Arguing Against Ice

This blog has a great challenge to the whole idea of icing: Motilitywod.

Here is the video, it's long and the sound is a little low but it's good.

I did a bunch of thinking about this issue.  Most of my readers know that Chinese medicine has been against icing but there has been some concession to the idea that inflammation is a problem and improved circulation is part of the solution.  That is now in serious doubt.  

For the last 15 or so years Physical Therapy schools have been teaching that the purpose of icing is to reduce secondary injury from inflammation.  However, there isn't much proof that secondary injury exists in muscular skeletal injuries. It may be a fantasy justification.

The injury is supposed to be caused by hypoxia, lack of oxygen in the cells.  The logic developed such that icing caused blood vessels to constrict but that the warming right after icing caused them to get much fatter via the "hunter" effect, and thus circulation increased.  More circulation, more oxygen available to the cells, less hypoxia.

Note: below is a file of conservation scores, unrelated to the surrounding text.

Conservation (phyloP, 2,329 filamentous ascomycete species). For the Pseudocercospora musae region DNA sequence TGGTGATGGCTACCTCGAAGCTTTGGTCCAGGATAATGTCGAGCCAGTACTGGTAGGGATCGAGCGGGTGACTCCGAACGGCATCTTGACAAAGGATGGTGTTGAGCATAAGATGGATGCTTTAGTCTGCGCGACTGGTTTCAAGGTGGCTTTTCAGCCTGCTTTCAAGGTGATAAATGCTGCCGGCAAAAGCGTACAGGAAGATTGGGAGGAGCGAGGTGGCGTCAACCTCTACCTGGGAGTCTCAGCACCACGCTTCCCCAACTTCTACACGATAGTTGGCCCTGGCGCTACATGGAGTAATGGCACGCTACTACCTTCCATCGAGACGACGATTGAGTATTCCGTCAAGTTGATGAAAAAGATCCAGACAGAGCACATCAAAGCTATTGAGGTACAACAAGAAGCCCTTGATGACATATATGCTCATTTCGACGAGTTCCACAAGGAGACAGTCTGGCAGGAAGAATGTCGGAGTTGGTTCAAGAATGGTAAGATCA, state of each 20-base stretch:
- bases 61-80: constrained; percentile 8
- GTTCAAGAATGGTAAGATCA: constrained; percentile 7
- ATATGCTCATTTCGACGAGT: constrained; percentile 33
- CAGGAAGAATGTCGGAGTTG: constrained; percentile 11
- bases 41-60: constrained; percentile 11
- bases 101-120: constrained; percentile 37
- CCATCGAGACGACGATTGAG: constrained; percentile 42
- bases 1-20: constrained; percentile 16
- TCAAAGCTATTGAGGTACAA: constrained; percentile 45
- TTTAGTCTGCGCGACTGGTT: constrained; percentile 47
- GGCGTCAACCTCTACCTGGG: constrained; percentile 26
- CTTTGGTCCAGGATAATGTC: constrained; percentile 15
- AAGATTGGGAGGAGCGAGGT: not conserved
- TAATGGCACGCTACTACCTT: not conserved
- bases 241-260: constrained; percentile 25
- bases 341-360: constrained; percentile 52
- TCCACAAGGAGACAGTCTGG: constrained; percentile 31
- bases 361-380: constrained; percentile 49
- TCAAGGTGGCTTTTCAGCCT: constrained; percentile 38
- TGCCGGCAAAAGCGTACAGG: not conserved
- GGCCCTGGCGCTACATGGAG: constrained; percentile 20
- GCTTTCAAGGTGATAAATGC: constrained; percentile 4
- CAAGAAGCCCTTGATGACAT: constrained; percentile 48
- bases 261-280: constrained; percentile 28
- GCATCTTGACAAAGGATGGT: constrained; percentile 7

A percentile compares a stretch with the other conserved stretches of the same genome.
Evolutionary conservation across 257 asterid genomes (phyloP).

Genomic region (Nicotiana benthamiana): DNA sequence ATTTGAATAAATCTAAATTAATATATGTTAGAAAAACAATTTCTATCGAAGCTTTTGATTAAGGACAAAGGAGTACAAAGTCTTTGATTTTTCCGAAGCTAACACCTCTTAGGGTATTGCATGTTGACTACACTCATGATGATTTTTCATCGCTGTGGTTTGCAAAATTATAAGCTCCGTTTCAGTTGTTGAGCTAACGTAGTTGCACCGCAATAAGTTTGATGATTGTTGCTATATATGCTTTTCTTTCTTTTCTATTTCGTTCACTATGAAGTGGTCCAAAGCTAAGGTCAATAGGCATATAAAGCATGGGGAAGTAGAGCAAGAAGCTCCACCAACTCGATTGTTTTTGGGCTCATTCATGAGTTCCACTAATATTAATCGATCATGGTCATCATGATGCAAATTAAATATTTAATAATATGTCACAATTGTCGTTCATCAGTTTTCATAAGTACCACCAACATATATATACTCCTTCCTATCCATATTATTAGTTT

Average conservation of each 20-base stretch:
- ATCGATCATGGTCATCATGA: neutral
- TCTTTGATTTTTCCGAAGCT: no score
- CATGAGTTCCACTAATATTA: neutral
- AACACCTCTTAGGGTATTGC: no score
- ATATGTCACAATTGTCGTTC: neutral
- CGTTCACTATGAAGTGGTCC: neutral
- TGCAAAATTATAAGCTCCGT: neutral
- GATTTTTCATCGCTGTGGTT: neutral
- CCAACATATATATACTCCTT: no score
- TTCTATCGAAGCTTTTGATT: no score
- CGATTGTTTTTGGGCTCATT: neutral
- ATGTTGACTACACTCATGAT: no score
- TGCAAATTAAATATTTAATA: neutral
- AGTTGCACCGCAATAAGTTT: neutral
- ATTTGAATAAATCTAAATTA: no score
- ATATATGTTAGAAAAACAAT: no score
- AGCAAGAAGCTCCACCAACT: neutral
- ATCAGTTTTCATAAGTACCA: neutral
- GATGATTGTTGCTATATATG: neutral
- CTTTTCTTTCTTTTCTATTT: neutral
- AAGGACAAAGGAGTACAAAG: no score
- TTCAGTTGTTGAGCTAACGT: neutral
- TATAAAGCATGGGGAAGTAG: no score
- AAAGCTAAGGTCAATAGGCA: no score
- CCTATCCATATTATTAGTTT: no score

But things turn out to be a lot more complex.  For one, we don't have a definition of inflammation, this article explains that at the moment we know of 9 different mechanisms that fall under the general heading, inflammation.  I suspect that as this debate continues we will discover there are things ice is great for, burns perhaps, but at the moment it is being way over used.  

The video suggests using compression bands (like Voodoo Bands) or electrical stimulation for muscle skeletal trauma.  I'm a fan of both but I have a different explanation.  When you use electrical stimulation or compression bands with external manipulation, you are making your external body empty (xu) of intent (yi), yet active (ling)!  This frees the mind to go outside the body and also frees the internal body from the external body so that it can move around and make spontaneous adjustments to the whole system.  Qigong and Standing Meditation (Zhanzhuang) can also do the trick.  Lymphatic vessels, which clear out inflammation, do not require impulsive muscle tension to drain, they just require movement.  With practice a student can learn to open and move fluid through the lymphatic vessels very easily.